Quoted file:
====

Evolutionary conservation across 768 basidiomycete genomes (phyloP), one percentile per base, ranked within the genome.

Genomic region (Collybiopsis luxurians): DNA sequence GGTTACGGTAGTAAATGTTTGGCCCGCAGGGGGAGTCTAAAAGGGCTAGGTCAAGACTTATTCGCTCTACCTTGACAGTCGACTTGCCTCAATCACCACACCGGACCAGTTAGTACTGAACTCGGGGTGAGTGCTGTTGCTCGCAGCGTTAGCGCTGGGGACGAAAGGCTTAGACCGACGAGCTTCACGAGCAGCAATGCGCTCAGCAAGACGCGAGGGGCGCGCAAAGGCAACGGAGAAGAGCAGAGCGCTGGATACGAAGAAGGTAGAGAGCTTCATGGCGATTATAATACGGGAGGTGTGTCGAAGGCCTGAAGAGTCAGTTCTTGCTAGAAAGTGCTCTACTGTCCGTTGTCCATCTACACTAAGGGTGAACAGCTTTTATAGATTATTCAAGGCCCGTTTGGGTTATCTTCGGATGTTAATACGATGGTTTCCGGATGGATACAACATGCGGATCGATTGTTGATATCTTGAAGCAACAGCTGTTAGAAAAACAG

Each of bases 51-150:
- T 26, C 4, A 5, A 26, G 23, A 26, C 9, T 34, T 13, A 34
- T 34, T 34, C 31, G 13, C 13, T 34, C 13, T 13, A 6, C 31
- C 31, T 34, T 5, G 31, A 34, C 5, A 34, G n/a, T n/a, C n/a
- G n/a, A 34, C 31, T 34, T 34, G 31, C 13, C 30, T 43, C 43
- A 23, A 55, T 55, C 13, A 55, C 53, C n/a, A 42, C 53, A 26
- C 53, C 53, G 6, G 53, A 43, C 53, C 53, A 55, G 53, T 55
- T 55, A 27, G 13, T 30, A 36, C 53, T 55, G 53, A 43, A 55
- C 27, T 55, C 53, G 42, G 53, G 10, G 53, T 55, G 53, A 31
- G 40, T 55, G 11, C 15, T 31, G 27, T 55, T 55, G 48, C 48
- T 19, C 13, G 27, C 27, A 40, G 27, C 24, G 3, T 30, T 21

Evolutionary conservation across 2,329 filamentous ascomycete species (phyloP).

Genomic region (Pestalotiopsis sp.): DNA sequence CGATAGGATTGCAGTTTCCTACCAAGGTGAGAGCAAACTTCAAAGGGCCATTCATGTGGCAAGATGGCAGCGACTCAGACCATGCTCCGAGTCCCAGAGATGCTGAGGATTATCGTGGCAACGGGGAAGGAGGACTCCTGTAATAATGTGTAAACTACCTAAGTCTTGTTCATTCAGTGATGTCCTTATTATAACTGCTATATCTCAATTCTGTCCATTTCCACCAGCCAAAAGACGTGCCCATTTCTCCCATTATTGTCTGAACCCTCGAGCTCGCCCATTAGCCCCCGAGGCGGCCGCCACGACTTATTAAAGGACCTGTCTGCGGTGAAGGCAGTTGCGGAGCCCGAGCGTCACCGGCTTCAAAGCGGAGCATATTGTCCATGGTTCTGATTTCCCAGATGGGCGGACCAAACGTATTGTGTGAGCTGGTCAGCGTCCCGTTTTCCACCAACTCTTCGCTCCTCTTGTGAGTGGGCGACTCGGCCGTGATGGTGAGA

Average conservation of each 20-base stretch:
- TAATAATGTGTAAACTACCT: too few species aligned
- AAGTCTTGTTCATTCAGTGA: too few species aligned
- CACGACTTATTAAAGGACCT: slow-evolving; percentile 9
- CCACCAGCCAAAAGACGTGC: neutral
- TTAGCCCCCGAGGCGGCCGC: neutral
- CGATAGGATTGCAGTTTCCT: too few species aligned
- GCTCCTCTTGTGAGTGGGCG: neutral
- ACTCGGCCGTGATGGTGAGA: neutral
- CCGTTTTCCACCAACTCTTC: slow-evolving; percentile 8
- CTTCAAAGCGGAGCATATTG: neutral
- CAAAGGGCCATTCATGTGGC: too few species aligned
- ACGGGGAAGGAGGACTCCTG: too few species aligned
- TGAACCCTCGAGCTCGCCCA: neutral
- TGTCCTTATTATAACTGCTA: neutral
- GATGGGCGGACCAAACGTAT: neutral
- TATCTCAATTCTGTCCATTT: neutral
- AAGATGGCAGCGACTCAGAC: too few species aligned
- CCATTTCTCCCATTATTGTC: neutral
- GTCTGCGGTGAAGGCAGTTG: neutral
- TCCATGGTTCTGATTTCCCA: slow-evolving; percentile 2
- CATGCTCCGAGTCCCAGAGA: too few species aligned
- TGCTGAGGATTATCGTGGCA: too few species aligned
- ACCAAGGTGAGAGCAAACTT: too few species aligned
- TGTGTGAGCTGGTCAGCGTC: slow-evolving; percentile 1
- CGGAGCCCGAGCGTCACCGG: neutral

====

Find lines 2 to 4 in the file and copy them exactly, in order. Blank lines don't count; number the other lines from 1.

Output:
Genomic region (Collybiopsis luxurians): DNA sequence GGTTACGGTAGTAAATGTTTGGCCCGCAGGGGGAGTCTAAAAGGGCTAGGTCAAGACTTATTCGCTCTACCTTGACAGTCGACTTGCCTCAATCACCACACCGGACCAGTTAGTACTGAACTCGGGGTGAGTGCTGTTGCTCGCAGCGTTAGCGCTGGGGACGAAAGGCTTAGACCGACGAGCTTCACGAGCAGCAATGCGCTCAGCAAGACGCGAGGGGCGCGCAAAGGCAACGGAGAAGAGCAGAGCGCTGGATACGAAGAAGGTAGAGAGCTTCATGGCGATTATAATACGGGAGGTGTGTCGAAGGCCTGAAGAGTCAGTTCTTGCTAGAAAGTGCTCTACTGTCCGTTGTCCATCTACACTAAGGGTGAACAGCTTTTATAGATTATTCAAGGCCCGTTTGGGTTATCTTCGGATGTTAATACGATGGTTTCCGGATGGATACAACATGCGGATCGATTGTTGATATCTTGAAGCAACAGCTGTTAGAAAAACAG

Each of bases 51-150:
- T 26, C 4, A 5, A 26, G 23, A 26, C 9, T 34, T 13, A 34